Daniel Fichera is a professional pianist originally from Michigan in the USA. He and his partner have lived in the Axarquía for 12 years. When they bought their first Spanish property in Chilches, Daniel, 58, says that the house was initially supposed to be “just for vacations” but he confesses that as time went by he “started to think more and more” about his time in Spain than in the USA. Eventually the couple made the east of Malaga their permanent home and now reside in Benajarafe.
Although Daniel grew up in Michigan and started playing the piano at the age of five, he spent many years living in New York, where he attended the city's music conservatory, studying classical music and training as a professional pianist. He says he mainly accompanied opera singers while living in NYC. The musician says of his move to Spain in terms of his career: “Here I have had more opportunity to play solo.”
Daniel Fichera is a well-known name in Almuñécar, Nerja and Torrox and has also performed at the Malaga music conservatory among other venues. He has also travelled back to the USA to perform there since he has been living in Malaga.
Rock music for piano
Daniel doesn't just perform classical pieces, however, and his forthcoming autumn concerts are set to reveal a new angle to his work; a coming together of classical and rock music. It's already “a thing” as Daniel explains, in the USA and Europe and this year in Malaga there have been concerts of rock music performed by symphonies.
Choirs and orchestras have long performed tributes to groups such as The Beatles and Queen, but newer bands and heavier styles are being adapted for what are traditionally seen as classical musical audiences and settings. While the piano is certainly no stranger to rock and pop music, perhaps the idea of entire rock songs performed solely on the piano is a newer concept.
Earlier this month at a concert in Nerja Daniel performed three songs by British alternative rock band Radiohead, at the cultural centre: True Love Waits, Exit Music (for a film) and You. After the concert Daniel said, “I think the Radiohead was taken very seriously and got a very good response.”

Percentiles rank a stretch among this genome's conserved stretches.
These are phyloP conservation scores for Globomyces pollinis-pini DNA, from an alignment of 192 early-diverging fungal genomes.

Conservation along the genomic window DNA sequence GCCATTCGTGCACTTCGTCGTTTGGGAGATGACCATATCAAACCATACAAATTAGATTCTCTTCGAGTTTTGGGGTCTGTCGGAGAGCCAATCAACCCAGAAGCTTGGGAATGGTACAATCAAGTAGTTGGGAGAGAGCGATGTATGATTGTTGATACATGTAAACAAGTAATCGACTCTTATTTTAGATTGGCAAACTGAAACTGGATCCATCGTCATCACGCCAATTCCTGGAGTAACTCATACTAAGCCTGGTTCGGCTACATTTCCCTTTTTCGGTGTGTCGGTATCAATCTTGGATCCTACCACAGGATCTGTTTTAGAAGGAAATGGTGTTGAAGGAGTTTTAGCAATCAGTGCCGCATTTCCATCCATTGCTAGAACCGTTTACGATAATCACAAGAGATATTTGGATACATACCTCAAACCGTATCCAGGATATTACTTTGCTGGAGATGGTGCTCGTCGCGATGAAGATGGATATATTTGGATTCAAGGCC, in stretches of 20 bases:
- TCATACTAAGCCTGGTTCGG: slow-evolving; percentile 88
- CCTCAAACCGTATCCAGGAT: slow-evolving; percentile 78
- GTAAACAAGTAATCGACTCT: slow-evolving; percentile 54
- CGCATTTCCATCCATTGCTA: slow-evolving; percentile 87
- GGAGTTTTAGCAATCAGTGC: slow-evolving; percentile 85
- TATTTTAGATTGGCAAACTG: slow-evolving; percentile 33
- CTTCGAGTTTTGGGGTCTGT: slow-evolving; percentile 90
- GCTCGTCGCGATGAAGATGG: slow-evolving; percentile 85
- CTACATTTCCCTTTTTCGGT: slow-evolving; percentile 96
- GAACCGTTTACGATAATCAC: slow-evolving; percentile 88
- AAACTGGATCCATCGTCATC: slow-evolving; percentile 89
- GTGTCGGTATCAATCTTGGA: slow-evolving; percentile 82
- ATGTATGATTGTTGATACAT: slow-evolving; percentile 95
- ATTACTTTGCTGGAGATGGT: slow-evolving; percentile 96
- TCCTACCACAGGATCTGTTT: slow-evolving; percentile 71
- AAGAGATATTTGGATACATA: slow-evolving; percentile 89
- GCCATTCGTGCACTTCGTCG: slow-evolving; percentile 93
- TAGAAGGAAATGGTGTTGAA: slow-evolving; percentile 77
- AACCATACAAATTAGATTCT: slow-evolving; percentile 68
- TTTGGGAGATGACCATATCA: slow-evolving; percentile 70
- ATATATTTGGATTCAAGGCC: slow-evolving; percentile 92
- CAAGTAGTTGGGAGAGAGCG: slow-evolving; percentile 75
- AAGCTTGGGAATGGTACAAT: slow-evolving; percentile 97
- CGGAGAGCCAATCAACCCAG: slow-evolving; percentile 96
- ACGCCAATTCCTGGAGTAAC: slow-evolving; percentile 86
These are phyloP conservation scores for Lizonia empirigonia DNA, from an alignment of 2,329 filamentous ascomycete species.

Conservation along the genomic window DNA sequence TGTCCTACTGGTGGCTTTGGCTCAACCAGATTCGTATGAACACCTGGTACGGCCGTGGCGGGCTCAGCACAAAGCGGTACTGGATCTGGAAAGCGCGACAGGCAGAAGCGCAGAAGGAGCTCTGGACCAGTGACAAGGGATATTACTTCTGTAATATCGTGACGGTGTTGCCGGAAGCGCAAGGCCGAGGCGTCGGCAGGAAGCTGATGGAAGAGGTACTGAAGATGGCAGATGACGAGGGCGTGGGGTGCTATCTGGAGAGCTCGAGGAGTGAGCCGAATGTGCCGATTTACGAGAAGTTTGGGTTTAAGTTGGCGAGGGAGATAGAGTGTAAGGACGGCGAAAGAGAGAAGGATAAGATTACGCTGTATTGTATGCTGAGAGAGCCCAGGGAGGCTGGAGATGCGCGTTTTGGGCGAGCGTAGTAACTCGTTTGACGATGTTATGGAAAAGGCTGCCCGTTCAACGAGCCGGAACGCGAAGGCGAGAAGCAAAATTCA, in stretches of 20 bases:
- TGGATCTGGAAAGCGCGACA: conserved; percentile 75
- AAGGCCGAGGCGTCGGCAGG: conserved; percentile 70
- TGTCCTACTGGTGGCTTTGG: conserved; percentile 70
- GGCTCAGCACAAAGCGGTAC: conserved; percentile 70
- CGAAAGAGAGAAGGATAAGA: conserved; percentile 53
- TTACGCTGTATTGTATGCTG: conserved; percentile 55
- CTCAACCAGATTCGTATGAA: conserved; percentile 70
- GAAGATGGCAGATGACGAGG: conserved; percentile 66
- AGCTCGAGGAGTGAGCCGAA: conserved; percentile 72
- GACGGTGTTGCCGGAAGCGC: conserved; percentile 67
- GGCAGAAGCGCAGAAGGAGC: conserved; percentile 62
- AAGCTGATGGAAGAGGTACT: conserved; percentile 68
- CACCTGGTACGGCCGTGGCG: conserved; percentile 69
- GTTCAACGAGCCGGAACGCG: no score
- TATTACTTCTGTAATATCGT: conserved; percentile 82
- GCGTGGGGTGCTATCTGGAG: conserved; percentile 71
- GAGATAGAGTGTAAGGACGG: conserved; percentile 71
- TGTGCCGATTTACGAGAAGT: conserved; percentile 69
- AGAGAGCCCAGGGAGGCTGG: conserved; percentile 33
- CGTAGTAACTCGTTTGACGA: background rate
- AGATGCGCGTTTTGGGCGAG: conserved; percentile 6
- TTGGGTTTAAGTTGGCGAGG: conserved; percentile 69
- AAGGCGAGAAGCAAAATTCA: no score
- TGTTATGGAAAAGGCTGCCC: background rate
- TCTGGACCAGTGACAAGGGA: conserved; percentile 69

In fact fans of Radiohead will know that the band's guitarist and keyboardist, Jonny Greenwood, has a long history with classical music and has composed for and worked with the London Sinfonietta, been composer-in-residence to the BBC Concert Orchestra, for whom he wrote Popcorn Superhet Receiver in 2005, and won a prize at the British Composer Awards in 2006.
Another rock band that has inspired Daniel over the years and that he is now embracing through the piano is English progressive rock group, Yes , who formed in the late 1960s. “I probably went to see them 20 times,” Daniel confesses.
Some adaptations of rock music for classical are similar in length to full symphonies and can last around 10 minutes, like in the case of the Yes pieces. However, the pianist explains that the Radiohead numbers last around three or four minutes, making them closer in length to the average rock or pop song.
Difficult to memorise
Daniel says that rock pieces are, “very hard to memorise and play”, and that the compositions are “some of the hardest things” he has ever learned. However, the pianist adds that it's nice to think that he is “broadening the audience of bands like Radiohead”.
He practices at home on his Steinway B, which he says he bought in 1992 while he was living in New York and one month before his debut at the city's famous Carnegie Hall. It travelled with him to Spain when he moved here permanently in 2005. “I went into debt to get it,” Daniel says, but adds that the investment “has paid off” and in fact he will be celebrating its 100th birthday in 2018.
The next concert Daniel will be giving, which will feature a combination of classical pieces as well as Radiohead and Yes, in what is billed as “An Eclectic Mix of Jazz, Progressive Rock and Classical Music” is on Sunday 19 November, 7pm, at the Molino de Cajiz and he has more dates “in the pipeline”.